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Urban legends are an important part of popular culture, experts say, offering insight into our fears and the
state of society. They’re also good fun. “Life is so much more interesting with monsters in it,” says Mikel J.
Koven, a folklorist. “It’s the same with these legends. They’re just good stories.” Like the variations in the stories
themselves, folklorists all have their own definitions of what makes an urban legend. Academics have always
disagreed on whether urban legends are, by definition, too fantastic to be true or at least partly based on fact, said
Koven, who tends to believe the latter.
Urban legends aren’t easily verifiable, by nature. Usually passed on by word of mouth or in e-mail form, they
often invoke the famous clause—“it happened to friend of a friend”（or FOAF）that makes finding the original
source of the story virtually impossible. Discovering the truth behind urban legends, however, isn’t as important
as the lessons they impart, experts say. “The lack of verification in no way diminishes the appeal that urban
legends have for us,” writes Jan Harold Brunvand in “The Vanishing Hitchhiker: American Urban Legends and
Their Meanings.” “We enjoy them merely as stories, and tend to at least half-believe them as possibly accurate
A renowned folklorist, Brunvand is considered the pre-eminent scholar on urban legends. The definition of an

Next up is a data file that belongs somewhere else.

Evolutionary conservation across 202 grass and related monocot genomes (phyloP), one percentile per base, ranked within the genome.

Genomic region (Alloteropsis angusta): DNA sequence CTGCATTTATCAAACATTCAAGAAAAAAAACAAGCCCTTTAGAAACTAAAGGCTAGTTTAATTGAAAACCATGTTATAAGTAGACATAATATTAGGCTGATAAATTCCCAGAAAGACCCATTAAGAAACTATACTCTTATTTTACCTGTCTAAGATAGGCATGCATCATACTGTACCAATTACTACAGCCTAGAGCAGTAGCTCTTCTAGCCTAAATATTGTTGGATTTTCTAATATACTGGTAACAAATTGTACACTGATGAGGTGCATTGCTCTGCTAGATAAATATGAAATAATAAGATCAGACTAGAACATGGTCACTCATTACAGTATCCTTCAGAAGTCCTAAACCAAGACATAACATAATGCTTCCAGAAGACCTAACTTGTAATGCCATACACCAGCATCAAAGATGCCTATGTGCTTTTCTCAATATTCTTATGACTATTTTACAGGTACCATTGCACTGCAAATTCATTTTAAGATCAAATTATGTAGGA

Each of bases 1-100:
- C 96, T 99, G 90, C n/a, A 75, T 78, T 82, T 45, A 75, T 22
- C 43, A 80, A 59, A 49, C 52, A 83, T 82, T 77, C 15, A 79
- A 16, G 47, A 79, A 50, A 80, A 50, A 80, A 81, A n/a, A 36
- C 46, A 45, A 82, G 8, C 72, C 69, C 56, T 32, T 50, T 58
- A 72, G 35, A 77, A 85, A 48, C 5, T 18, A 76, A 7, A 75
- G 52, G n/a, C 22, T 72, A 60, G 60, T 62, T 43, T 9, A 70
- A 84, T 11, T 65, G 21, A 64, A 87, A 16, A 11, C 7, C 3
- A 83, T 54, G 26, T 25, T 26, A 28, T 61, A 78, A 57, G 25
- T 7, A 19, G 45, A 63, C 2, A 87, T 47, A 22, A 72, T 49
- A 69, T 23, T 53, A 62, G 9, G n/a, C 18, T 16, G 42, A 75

urban legend, he writes, is “a strong basic story-appeal, a foundation in actual belief, and a meaningful message or
moral.” Most urban legends tend to offer a moral lesson, Koven agreed, that is always interpreted differently
depending on the individual. The lessons don’t necessarily have to be of the deep, meaning-of-life, variety, he
Urban legends are also good indicators of what’s going on in current society, said Koven. “By looking at
what’s implied in a story, we get an insight into the fears of a group in society,” he said. Urban legends “need to
make cultural sense,” he said, noting that some stick around for decades while others fizzle out depending on their
relevance to the modern social order. It’s a lack of information coupled with these fears that tends to give rise to
new legends, Koven said. “When demand exceeds supply, people will fill in the gaps with their own information
as they’ll just make it up.” The abundance of conspiracy theories and legends surrounding 9/11, the war in Iraq
and Hurricane Katrina seems to point to distrust in the government among some groups, he said.
But urban legends aren’t all serious life lessons and conspiracy theories, experts say, with the scariest, most
plausible ones often framed as funny stories. Those stories can spread like wildfire in today’s Internet world, but
they’ve been part of human culture as long as there has been culture, and Brunvand argues that legends should be
around as long as there are inexplicable curiosities in life.
【題組】50 What type of writing does this passage belong to？